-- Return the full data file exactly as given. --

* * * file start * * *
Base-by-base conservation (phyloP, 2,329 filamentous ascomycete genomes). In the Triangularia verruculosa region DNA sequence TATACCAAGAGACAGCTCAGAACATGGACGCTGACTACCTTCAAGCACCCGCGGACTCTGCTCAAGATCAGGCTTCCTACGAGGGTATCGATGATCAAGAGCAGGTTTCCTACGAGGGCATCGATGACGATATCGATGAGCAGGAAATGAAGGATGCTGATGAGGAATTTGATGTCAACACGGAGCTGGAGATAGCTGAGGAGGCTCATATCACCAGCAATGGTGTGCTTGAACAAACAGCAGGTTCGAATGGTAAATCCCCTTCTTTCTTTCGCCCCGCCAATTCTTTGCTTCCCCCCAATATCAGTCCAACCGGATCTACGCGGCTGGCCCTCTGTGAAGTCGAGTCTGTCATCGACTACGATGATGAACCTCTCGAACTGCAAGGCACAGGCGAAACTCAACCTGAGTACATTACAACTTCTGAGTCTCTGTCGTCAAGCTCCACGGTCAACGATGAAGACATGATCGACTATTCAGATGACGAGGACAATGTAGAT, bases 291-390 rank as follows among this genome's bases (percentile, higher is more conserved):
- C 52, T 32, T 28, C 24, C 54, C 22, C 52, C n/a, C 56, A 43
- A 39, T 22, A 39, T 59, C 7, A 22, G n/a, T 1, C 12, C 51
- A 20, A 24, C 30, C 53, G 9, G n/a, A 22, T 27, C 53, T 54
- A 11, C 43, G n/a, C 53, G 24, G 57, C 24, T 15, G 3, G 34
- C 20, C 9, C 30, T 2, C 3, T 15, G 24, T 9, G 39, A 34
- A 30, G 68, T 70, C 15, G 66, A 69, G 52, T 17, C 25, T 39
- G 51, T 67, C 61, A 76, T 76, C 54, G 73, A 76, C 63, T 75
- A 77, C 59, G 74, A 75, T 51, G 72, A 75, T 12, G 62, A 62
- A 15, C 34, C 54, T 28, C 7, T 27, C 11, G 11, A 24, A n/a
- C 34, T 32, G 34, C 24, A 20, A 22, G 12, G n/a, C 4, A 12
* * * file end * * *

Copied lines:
Base-by-base conservation (phyloP, 2,329 filamentous ascomycete genomes). In the Triangularia verruculosa region DNA sequence TATACCAAGAGACAGCTCAGAACATGGACGCTGACTACCTTCAAGCACCCGCGGACTCTGCTCAAGATCAGGCTTCCTACGAGGGTATCGATGATCAAGAGCAGGTTTCCTACGAGGGCATCGATGACGATATCGATGAGCAGGAAATGAAGGATGCTGATGAGGAATTTGATGTCAACACGGAGCTGGAGATAGCTGAGGAGGCTCATATCACCAGCAATGGTGTGCTTGAACAAACAGCAGGTTCGAATGGTAAATCCCCTTCTTTCTTTCGCCCCGCCAATTCTTTGCTTCCCCCCAATATCAGTCCAACCGGATCTACGCGGCTGGCCCTCTGTGAAGTCGAGTCTGTCATCGACTACGATGATGAACCTCTCGAACTGCAAGGCACAGGCGAAACTCAACCTGAGTACATTACAACTTCTGAGTCTCTGTCGTCAAGCTCCACGGTCAACGATGAAGACATGATCGACTATTCAGATGACGAGGACAATGTAGAT, bases 291-390 rank as follows among this genome's bases (percentile, higher is more conserved):
- C 52, T 32, T 28, C 24, C 54, C 22, C 52, C n/a, C 56, A 43
- A 39, T 22, A 39, T 59, C 7, A 22, G n/a, T 1, C 12, C 51
- A 20, A 24, C 30, C 53, G 9, G n/a, A 22, T 27, C 53, T 54
- A 11, C 43, G n/a, C 53, G 24, G 57, C 24, T 15, G 3, G 34
- C 20, C 9, C 30, T 2, C 3, T 15, G 24, T 9, G 39, A 34
- A 30, G 68, T 70, C 15, G 66, A 69, G 52, T 17, C 25, T 39
- G 51, T 67, C 61, A 76, T 76, C 54, G 73, A 76, C 63, T 75
- A 77, C 59, G 74, A 75, T 51, G 72, A 75, T 12, G 62, A 62
- A 15, C 34, C 54, T 28, C 7, T 27, C 11, G 11, A 24, A n/a
- C 34, T 32, G 34, C 24, A 20, A 22, G 12, G n/a, C 4, A 12